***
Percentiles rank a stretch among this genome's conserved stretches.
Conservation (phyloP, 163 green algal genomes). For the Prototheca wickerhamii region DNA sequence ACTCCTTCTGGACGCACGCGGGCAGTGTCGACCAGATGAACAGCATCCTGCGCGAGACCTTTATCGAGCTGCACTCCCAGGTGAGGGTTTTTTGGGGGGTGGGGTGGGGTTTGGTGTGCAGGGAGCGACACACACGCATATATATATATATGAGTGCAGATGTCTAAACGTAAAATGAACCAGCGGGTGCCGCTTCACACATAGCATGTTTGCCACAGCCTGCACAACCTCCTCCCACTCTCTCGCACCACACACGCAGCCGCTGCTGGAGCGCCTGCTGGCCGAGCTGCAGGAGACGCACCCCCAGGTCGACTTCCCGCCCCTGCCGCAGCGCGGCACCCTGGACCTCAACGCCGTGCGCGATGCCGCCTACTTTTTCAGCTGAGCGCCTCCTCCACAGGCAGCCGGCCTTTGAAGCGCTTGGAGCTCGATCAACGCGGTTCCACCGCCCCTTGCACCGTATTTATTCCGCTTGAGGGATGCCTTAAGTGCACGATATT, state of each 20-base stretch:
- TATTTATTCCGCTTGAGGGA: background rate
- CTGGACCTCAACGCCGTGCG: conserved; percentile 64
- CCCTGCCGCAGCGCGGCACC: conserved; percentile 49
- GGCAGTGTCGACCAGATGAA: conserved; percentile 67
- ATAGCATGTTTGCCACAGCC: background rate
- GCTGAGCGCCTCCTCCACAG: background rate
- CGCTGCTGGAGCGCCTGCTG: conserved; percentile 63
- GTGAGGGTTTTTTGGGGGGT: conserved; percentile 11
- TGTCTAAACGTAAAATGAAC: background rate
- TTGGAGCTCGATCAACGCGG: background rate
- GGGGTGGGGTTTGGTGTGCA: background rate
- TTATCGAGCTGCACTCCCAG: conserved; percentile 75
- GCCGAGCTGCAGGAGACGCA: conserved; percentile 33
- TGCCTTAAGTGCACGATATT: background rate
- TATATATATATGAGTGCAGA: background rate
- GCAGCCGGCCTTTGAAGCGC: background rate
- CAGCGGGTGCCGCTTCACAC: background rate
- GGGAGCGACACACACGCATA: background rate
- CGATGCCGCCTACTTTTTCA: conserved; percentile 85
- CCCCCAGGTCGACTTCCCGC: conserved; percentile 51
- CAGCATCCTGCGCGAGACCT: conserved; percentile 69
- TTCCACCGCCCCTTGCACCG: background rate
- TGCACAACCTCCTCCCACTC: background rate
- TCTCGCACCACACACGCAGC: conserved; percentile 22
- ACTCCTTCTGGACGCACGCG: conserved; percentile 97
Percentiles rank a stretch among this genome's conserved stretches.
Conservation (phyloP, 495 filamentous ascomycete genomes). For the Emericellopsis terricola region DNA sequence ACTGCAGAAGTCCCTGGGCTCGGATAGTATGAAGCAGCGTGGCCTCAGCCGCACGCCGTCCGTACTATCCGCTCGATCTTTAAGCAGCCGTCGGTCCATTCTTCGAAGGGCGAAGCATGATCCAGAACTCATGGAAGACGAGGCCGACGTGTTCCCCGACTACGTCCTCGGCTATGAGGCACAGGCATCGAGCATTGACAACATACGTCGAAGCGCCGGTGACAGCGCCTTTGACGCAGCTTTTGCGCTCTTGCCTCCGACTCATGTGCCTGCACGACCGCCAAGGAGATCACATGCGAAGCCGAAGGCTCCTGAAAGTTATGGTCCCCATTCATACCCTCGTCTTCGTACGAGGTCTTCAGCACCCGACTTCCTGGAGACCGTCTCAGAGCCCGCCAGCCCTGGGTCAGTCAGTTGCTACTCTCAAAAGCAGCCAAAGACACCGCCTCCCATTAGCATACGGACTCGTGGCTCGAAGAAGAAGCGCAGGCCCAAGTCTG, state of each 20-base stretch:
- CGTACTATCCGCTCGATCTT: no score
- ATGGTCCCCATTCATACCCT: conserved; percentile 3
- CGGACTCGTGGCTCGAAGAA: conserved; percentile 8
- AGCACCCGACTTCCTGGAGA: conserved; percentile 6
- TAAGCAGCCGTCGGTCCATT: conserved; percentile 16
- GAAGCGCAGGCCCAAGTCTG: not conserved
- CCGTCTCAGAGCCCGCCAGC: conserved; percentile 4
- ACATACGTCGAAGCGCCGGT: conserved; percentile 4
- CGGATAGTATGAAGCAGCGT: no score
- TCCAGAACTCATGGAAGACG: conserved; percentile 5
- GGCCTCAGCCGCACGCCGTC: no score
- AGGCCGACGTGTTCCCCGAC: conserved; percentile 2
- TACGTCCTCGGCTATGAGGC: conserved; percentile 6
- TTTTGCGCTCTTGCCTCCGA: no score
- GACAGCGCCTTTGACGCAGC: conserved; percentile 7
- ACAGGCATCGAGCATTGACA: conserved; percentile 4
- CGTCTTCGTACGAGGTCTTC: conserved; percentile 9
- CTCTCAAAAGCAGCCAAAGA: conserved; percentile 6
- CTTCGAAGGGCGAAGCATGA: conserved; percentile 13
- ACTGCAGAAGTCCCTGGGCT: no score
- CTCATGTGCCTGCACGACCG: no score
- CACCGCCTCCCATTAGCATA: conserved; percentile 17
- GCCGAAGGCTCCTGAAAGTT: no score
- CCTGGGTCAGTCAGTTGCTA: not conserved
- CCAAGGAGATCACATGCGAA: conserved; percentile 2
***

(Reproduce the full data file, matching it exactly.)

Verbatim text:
Percentiles rank a stretch among this genome's conserved stretches.
Conservation (phyloP, 163 green algal genomes). For the Prototheca wickerhamii region DNA sequence ACTCCTTCTGGACGCACGCGGGCAGTGTCGACCAGATGAACAGCATCCTGCGCGAGACCTTTATCGAGCTGCACTCCCAGGTGAGGGTTTTTTGGGGGGTGGGGTGGGGTTTGGTGTGCAGGGAGCGACACACACGCATATATATATATATGAGTGCAGATGTCTAAACGTAAAATGAACCAGCGGGTGCCGCTTCACACATAGCATGTTTGCCACAGCCTGCACAACCTCCTCCCACTCTCTCGCACCACACACGCAGCCGCTGCTGGAGCGCCTGCTGGCCGAGCTGCAGGAGACGCACCCCCAGGTCGACTTCCCGCCCCTGCCGCAGCGCGGCACCCTGGACCTCAACGCCGTGCGCGATGCCGCCTACTTTTTCAGCTGAGCGCCTCCTCCACAGGCAGCCGGCCTTTGAAGCGCTTGGAGCTCGATCAACGCGGTTCCACCGCCCCTTGCACCGTATTTATTCCGCTTGAGGGATGCCTTAAGTGCACGATATT, state of each 20-base stretch:
- TATTTATTCCGCTTGAGGGA: background rate
- CTGGACCTCAACGCCGTGCG: conserved; percentile 64
- CCCTGCCGCAGCGCGGCACC: conserved; percentile 49
- GGCAGTGTCGACCAGATGAA: conserved; percentile 67
- ATAGCATGTTTGCCACAGCC: background rate
- GCTGAGCGCCTCCTCCACAG: background rate
- CGCTGCTGGAGCGCCTGCTG: conserved; percentile 63
- GTGAGGGTTTTTTGGGGGGT: conserved; percentile 11
- TGTCTAAACGTAAAATGAAC: background rate
- TTGGAGCTCGATCAACGCGG: background rate
- GGGGTGGGGTTTGGTGTGCA: background rate
- TTATCGAGCTGCACTCCCAG: conserved; percentile 75
- GCCGAGCTGCAGGAGACGCA: conserved; percentile 33
- TGCCTTAAGTGCACGATATT: background rate
- TATATATATATGAGTGCAGA: background rate
- GCAGCCGGCCTTTGAAGCGC: background rate
- CAGCGGGTGCCGCTTCACAC: background rate
- GGGAGCGACACACACGCATA: background rate
- CGATGCCGCCTACTTTTTCA: conserved; percentile 85
- CCCCCAGGTCGACTTCCCGC: conserved; percentile 51
- CAGCATCCTGCGCGAGACCT: conserved; percentile 69
- TTCCACCGCCCCTTGCACCG: background rate
- TGCACAACCTCCTCCCACTC: background rate
- TCTCGCACCACACACGCAGC: conserved; percentile 22
- ACTCCTTCTGGACGCACGCG: conserved; percentile 97
Percentiles rank a stretch among this genome's conserved stretches.
Conservation (phyloP, 495 filamentous ascomycete genomes). For the Emericellopsis terricola region DNA sequence ACTGCAGAAGTCCCTGGGCTCGGATAGTATGAAGCAGCGTGGCCTCAGCCGCACGCCGTCCGTACTATCCGCTCGATCTTTAAGCAGCCGTCGGTCCATTCTTCGAAGGGCGAAGCATGATCCAGAACTCATGGAAGACGAGGCCGACGTGTTCCCCGACTACGTCCTCGGCTATGAGGCACAGGCATCGAGCATTGACAACATACGTCGAAGCGCCGGTGACAGCGCCTTTGACGCAGCTTTTGCGCTCTTGCCTCCGACTCATGTGCCTGCACGACCGCCAAGGAGATCACATGCGAAGCCGAAGGCTCCTGAAAGTTATGGTCCCCATTCATACCCTCGTCTTCGTACGAGGTCTTCAGCACCCGACTTCCTGGAGACCGTCTCAGAGCCCGCCAGCCCTGGGTCAGTCAGTTGCTACTCTCAAAAGCAGCCAAAGACACCGCCTCCCATTAGCATACGGACTCGTGGCTCGAAGAAGAAGCGCAGGCCCAAGTCTG, state of each 20-base stretch:
- CGTACTATCCGCTCGATCTT: no score
- ATGGTCCCCATTCATACCCT: conserved; percentile 3
- CGGACTCGTGGCTCGAAGAA: conserved; percentile 8
- AGCACCCGACTTCCTGGAGA: conserved; percentile 6
- TAAGCAGCCGTCGGTCCATT: conserved; percentile 16
- GAAGCGCAGGCCCAAGTCTG: not conserved
- CCGTCTCAGAGCCCGCCAGC: conserved; percentile 4
- ACATACGTCGAAGCGCCGGT: conserved; percentile 4
- CGGATAGTATGAAGCAGCGT: no score
- TCCAGAACTCATGGAAGACG: conserved; percentile 5
- GGCCTCAGCCGCACGCCGTC: no score
- AGGCCGACGTGTTCCCCGAC: conserved; percentile 2
- TACGTCCTCGGCTATGAGGC: conserved; percentile 6
- TTTTGCGCTCTTGCCTCCGA: no score
- GACAGCGCCTTTGACGCAGC: conserved; percentile 7
- ACAGGCATCGAGCATTGACA: conserved; percentile 4
- CGTCTTCGTACGAGGTCTTC: conserved; percentile 9
- CTCTCAAAAGCAGCCAAAGA: conserved; percentile 6
- CTTCGAAGGGCGAAGCATGA: conserved; percentile 13
- ACTGCAGAAGTCCCTGGGCT: no score
- CTCATGTGCCTGCACGACCG: no score
- CACCGCCTCCCATTAGCATA: conserved; percentile 17
- GCCGAAGGCTCCTGAAAGTT: no score
- CCTGGGTCAGTCAGTTGCTA: not conserved
- CCAAGGAGATCACATGCGAA: conserved; percentile 2